Top 50 Power Brokers in Hollywood

These luminaries wield unprecedented clout in film and television

Soul. Gay was instrumental in securing the 85-year-old Miss America Pageant for CMT, which drew a total of 21.2 million viewers during its seven airings in January 2006 — the network’s highest ratings ever. To reinvigorate the pageant, Gay created the reality show, Finding Miss America, and allowed viewers to cast votes for the winner.

F. Gary Gray Director-Producer o Age: 37 Why he’s powerful: Gray is part of the elite club of Hollywood directors whose films have surpassed the $100 million mark at the box office. The attachment of his name to a project means that it will include A-list actors and a million-dollar budget. His filmography includes Be Cool, the 2005 sequel to Get Shorty that starred John Travolta, and The Italian Job, the 2003 film with Mark Wahlberg and Charlize Theron that was budgeted at $60 million and grossed $175.8 million worldwide. Because of its strong performance, Gray was tapped to continue Paramount’s franchise, directing The Brazilian Job, which is expected to be released in 2008.

Pearlena Igbokwe Senior Vice President, Original Programming, Showtime Network o Age: 41 Why she’s powerful: For more than a decade, this native Nigerian has been instrumental in Showtime’s role as one of the leaders of groundbreaking cable programming. She’s responsible, in part, for getting a slate of Golden Globe—nominated series on air, including the edgy comedy Weeds; the terrorist thriller Sleeper Cell; and Dexter, the serial killer drama that’s the network’s highest-rated show. A graduate of Yale University and Columbia Business School, Igbokwe oversees Showtime’s Black Filmmaker Showcase, a vehicle designed to introduce the work of up-and-coming directors and producers.

Jeff Friday CEO, Film Life Age: 42 Friday learned early on that continuing to complain about how blacks were being shut out of Hollywood would only foster more frustration. He believed being a player in the motion picture industry would require not just talent — which he knew existed in abundance — but a plan, creativity, fortitude, and the right timing. They all converged for Friday when, in 1997, he, Warrington Hudlin (president of the Black Filmmakers Foundation), and Byron Lewis, (founder, chairman, and CEO of Uniworld) formed an alternative to the Sundance Film Festival, supporting independent Black filmmakers, particularly since he saw the studios as the biggest barriers to black stories in the movies. In five months, they introduced the Acapulco Black Film Festival in Mexico with financing from Lewis .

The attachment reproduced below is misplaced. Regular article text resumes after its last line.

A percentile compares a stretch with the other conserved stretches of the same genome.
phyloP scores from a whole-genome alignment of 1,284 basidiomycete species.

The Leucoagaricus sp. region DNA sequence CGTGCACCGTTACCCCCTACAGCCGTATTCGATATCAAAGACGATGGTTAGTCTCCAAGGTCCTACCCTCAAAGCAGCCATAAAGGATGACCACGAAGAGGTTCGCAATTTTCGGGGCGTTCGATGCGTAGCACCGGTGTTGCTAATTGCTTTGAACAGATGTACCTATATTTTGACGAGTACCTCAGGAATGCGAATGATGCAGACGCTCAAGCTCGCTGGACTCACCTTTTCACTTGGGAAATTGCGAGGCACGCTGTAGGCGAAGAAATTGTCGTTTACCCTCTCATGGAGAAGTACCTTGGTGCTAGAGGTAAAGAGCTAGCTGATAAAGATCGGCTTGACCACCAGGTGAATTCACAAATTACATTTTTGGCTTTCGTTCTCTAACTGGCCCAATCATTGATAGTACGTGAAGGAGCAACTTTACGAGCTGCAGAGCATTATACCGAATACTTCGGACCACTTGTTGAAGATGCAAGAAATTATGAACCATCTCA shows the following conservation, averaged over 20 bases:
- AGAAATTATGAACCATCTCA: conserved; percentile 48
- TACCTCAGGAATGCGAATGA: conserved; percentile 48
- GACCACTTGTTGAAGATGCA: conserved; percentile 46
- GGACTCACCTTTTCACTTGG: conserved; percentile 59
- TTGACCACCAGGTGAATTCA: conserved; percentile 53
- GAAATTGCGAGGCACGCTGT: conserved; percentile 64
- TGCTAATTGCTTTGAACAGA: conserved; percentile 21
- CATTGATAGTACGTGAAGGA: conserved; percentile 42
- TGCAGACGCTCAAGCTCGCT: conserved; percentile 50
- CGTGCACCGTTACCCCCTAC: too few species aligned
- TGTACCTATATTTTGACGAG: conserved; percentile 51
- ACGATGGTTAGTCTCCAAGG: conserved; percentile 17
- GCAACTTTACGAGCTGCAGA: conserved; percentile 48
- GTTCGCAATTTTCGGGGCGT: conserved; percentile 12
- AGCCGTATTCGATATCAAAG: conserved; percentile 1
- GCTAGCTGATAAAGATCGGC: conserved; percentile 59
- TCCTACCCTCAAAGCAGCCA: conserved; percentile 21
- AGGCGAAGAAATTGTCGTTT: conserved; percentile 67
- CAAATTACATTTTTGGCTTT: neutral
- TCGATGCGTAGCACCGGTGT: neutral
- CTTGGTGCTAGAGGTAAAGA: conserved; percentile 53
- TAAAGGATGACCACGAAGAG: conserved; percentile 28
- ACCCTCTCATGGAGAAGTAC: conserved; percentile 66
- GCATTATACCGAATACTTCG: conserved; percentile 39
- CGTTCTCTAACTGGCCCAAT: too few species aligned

Since then, the organization, which today is the Film Life and HBO American Black Film Festival (ABFF), has grown into the premier showcase for black filmmakers. He has also developed it into a vehicle for film distribution; a platform for networking with producers, directors, and actors; and a stage for showcasing black talent. Through a variety of strategic partnerships with HBO, Lincoln, Warner Home Video, Wal-Mart, and TNT, Friday has launched a number of brand extensions including ABFF on Tour, a DVD series, and the Black Movie Awards. In 2007, Friday plans a feature film to be distributed by his company. His efforts have provided

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